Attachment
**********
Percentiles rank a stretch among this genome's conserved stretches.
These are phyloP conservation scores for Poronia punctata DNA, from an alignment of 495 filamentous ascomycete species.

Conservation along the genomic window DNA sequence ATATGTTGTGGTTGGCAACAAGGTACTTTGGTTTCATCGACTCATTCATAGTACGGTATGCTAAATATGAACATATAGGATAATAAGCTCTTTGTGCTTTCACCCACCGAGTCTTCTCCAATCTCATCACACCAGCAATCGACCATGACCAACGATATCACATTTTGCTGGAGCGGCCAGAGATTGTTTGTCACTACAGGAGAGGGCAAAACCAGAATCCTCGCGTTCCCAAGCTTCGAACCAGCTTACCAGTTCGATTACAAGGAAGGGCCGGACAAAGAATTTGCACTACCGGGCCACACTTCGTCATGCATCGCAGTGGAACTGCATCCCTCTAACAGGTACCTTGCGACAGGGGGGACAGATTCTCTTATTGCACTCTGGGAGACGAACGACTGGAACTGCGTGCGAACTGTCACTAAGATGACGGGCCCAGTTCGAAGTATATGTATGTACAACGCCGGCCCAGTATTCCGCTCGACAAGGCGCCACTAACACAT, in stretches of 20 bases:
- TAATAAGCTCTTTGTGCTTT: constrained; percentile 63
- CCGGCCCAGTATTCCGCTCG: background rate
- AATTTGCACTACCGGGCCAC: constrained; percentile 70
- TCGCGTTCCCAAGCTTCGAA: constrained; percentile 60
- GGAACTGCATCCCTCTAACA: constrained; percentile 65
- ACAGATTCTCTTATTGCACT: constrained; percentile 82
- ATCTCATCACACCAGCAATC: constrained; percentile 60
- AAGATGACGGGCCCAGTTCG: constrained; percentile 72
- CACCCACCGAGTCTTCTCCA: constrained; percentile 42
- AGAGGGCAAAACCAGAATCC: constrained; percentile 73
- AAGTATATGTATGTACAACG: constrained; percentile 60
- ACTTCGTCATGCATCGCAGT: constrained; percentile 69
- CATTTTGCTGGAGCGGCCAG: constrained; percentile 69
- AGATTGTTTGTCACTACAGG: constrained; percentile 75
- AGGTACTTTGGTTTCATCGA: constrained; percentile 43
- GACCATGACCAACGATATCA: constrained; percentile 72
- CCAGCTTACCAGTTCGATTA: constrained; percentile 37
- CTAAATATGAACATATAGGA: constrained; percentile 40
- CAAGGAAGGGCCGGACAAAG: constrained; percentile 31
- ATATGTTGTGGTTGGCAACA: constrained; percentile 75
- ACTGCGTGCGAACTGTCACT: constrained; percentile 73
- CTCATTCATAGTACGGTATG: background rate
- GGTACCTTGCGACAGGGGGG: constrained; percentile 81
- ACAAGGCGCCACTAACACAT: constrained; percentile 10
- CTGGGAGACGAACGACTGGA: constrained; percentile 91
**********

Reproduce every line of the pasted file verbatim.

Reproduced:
Percentiles rank a stretch among this genome's conserved stretches.
These are phyloP conservation scores for Poronia punctata DNA, from an alignment of 495 filamentous ascomycete species.

Conservation along the genomic window DNA sequence ATATGTTGTGGTTGGCAACAAGGTACTTTGGTTTCATCGACTCATTCATAGTACGGTATGCTAAATATGAACATATAGGATAATAAGCTCTTTGTGCTTTCACCCACCGAGTCTTCTCCAATCTCATCACACCAGCAATCGACCATGACCAACGATATCACATTTTGCTGGAGCGGCCAGAGATTGTTTGTCACTACAGGAGAGGGCAAAACCAGAATCCTCGCGTTCCCAAGCTTCGAACCAGCTTACCAGTTCGATTACAAGGAAGGGCCGGACAAAGAATTTGCACTACCGGGCCACACTTCGTCATGCATCGCAGTGGAACTGCATCCCTCTAACAGGTACCTTGCGACAGGGGGGACAGATTCTCTTATTGCACTCTGGGAGACGAACGACTGGAACTGCGTGCGAACTGTCACTAAGATGACGGGCCCAGTTCGAAGTATATGTATGTACAACGCCGGCCCAGTATTCCGCTCGACAAGGCGCCACTAACACAT, in stretches of 20 bases:
- TAATAAGCTCTTTGTGCTTT: constrained; percentile 63
- CCGGCCCAGTATTCCGCTCG: background rate
- AATTTGCACTACCGGGCCAC: constrained; percentile 70
- TCGCGTTCCCAAGCTTCGAA: constrained; percentile 60
- GGAACTGCATCCCTCTAACA: constrained; percentile 65
- ACAGATTCTCTTATTGCACT: constrained; percentile 82
- ATCTCATCACACCAGCAATC: constrained; percentile 60
- AAGATGACGGGCCCAGTTCG: constrained; percentile 72
- CACCCACCGAGTCTTCTCCA: constrained; percentile 42
- AGAGGGCAAAACCAGAATCC: constrained; percentile 73
- AAGTATATGTATGTACAACG: constrained; percentile 60
- ACTTCGTCATGCATCGCAGT: constrained; percentile 69
- CATTTTGCTGGAGCGGCCAG: constrained; percentile 69
- AGATTGTTTGTCACTACAGG: constrained; percentile 75
- AGGTACTTTGGTTTCATCGA: constrained; percentile 43
- GACCATGACCAACGATATCA: constrained; percentile 72
- CCAGCTTACCAGTTCGATTA: constrained; percentile 37
- CTAAATATGAACATATAGGA: constrained; percentile 40
- CAAGGAAGGGCCGGACAAAG: constrained; percentile 31
- ATATGTTGTGGTTGGCAACA: constrained; percentile 75
- ACTGCGTGCGAACTGTCACT: constrained; percentile 73
- CTCATTCATAGTACGGTATG: background rate
- GGTACCTTGCGACAGGGGGG: constrained; percentile 81
- ACAAGGCGCCACTAACACAT: constrained; percentile 10
- CTGGGAGACGAACGACTGGA: constrained; percentile 91